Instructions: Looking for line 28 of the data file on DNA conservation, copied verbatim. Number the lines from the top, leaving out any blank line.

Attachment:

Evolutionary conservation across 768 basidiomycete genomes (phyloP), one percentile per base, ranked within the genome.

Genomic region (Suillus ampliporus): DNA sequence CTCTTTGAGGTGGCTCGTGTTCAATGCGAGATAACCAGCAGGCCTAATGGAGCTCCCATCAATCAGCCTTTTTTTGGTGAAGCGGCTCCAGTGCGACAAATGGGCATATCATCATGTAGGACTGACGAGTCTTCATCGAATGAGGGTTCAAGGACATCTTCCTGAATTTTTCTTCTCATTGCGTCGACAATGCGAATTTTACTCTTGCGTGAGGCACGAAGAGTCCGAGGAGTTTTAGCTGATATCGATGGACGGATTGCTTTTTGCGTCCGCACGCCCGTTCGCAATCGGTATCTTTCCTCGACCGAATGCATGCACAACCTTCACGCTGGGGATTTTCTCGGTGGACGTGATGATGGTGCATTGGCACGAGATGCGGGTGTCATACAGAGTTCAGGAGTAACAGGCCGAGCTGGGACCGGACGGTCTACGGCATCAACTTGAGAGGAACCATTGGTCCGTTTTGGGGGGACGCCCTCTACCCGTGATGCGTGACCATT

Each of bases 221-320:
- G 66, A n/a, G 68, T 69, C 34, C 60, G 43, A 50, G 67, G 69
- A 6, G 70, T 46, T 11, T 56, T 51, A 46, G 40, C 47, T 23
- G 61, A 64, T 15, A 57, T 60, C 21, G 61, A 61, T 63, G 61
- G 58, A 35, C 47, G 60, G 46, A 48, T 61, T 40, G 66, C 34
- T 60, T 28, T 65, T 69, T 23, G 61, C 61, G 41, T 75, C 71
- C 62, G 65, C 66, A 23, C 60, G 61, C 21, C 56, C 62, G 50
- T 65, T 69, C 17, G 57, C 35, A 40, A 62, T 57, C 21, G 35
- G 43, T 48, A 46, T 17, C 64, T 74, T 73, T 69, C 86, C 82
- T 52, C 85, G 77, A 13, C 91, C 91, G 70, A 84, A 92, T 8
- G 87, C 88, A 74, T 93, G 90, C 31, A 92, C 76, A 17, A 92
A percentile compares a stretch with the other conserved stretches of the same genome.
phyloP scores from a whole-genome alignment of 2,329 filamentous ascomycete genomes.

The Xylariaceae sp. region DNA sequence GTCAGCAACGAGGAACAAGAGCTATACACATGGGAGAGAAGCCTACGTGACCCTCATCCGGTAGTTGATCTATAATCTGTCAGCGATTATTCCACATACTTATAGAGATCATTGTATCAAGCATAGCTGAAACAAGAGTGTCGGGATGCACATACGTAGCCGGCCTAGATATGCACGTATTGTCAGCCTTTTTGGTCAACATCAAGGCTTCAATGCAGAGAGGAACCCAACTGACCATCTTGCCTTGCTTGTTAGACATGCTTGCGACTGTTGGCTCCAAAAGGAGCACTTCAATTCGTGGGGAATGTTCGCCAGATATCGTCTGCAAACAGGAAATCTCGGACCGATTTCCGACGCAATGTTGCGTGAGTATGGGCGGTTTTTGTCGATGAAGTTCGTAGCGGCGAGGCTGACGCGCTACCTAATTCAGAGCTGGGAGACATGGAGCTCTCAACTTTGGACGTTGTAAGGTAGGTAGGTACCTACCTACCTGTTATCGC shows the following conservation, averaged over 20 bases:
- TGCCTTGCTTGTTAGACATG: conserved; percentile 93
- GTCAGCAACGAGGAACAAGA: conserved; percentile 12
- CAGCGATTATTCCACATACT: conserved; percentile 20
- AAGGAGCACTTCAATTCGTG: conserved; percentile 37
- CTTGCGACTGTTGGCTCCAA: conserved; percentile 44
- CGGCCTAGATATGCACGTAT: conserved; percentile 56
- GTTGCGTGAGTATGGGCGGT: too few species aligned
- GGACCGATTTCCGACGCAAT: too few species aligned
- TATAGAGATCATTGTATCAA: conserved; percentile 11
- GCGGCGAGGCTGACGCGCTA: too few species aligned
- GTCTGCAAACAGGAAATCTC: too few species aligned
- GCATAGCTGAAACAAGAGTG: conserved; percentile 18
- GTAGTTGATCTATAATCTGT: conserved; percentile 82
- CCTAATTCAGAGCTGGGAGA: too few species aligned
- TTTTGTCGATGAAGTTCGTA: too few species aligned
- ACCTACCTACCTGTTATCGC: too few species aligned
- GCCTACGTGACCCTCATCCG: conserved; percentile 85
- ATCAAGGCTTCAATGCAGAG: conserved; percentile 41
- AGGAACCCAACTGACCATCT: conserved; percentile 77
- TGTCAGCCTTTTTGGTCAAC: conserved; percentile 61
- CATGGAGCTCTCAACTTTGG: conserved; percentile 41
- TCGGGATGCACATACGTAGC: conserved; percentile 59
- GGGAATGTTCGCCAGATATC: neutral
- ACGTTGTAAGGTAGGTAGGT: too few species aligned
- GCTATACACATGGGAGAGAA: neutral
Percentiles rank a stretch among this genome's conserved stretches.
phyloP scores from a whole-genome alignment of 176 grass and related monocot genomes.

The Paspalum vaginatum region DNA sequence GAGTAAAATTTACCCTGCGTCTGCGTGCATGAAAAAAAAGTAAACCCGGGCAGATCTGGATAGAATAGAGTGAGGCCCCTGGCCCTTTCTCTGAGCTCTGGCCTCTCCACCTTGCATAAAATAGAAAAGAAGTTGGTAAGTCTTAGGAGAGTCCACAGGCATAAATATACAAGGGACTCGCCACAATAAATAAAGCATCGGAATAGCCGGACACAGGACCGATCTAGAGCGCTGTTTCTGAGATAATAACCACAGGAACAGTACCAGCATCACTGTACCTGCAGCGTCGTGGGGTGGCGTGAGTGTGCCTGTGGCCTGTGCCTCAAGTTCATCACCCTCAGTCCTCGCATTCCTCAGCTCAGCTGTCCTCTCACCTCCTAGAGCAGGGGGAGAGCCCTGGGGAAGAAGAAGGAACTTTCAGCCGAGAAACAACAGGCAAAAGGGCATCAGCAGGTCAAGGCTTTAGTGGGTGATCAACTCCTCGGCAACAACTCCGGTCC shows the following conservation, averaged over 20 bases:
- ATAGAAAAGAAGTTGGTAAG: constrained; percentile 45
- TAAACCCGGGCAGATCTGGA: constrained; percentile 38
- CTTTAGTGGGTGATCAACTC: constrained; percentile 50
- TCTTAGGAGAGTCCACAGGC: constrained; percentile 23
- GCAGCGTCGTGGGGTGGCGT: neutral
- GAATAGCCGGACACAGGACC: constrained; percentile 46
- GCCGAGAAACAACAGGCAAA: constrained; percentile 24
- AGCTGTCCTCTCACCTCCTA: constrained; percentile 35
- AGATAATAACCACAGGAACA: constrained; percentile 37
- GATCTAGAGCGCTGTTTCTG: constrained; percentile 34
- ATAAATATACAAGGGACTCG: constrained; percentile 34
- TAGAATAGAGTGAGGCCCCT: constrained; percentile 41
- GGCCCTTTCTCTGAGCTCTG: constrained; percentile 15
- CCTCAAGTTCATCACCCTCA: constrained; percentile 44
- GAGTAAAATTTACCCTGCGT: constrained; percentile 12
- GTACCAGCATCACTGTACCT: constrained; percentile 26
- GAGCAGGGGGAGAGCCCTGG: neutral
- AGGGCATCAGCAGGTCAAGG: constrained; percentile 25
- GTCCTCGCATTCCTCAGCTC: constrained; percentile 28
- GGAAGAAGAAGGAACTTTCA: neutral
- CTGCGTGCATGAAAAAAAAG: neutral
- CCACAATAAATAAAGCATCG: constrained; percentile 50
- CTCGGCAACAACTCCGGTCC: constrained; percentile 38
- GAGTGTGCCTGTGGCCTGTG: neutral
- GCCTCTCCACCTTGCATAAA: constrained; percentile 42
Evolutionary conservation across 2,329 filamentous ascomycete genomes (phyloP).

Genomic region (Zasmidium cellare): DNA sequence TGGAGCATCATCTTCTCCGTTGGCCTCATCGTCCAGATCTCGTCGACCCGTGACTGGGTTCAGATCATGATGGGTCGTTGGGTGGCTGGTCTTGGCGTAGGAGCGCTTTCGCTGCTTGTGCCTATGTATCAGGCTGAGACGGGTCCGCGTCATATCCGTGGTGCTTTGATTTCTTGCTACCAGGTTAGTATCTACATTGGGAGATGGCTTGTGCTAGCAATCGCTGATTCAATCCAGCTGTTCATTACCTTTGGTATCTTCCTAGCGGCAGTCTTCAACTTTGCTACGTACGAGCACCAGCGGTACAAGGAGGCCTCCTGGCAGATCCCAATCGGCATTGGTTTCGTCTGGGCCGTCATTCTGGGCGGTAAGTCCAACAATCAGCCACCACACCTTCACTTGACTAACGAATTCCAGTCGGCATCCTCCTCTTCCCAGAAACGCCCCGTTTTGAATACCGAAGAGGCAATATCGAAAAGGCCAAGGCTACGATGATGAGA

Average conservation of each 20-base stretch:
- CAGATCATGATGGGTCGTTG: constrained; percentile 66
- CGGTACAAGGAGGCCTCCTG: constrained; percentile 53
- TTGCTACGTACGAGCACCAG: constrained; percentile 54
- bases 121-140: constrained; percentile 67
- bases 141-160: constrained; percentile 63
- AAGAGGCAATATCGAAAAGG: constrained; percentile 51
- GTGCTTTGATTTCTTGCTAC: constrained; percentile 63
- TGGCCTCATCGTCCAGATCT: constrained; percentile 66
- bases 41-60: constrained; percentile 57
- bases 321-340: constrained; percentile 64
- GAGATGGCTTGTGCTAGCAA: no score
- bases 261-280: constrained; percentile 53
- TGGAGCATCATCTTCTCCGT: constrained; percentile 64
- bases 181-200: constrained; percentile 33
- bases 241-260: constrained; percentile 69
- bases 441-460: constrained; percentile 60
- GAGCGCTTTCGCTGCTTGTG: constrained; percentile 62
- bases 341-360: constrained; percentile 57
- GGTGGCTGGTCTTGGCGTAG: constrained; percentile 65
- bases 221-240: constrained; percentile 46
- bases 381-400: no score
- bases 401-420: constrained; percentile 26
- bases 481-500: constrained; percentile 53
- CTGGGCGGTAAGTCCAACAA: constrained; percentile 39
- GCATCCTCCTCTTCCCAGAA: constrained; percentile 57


- GCATAGCTGAAACAAGAGTG: conserved; percentile 18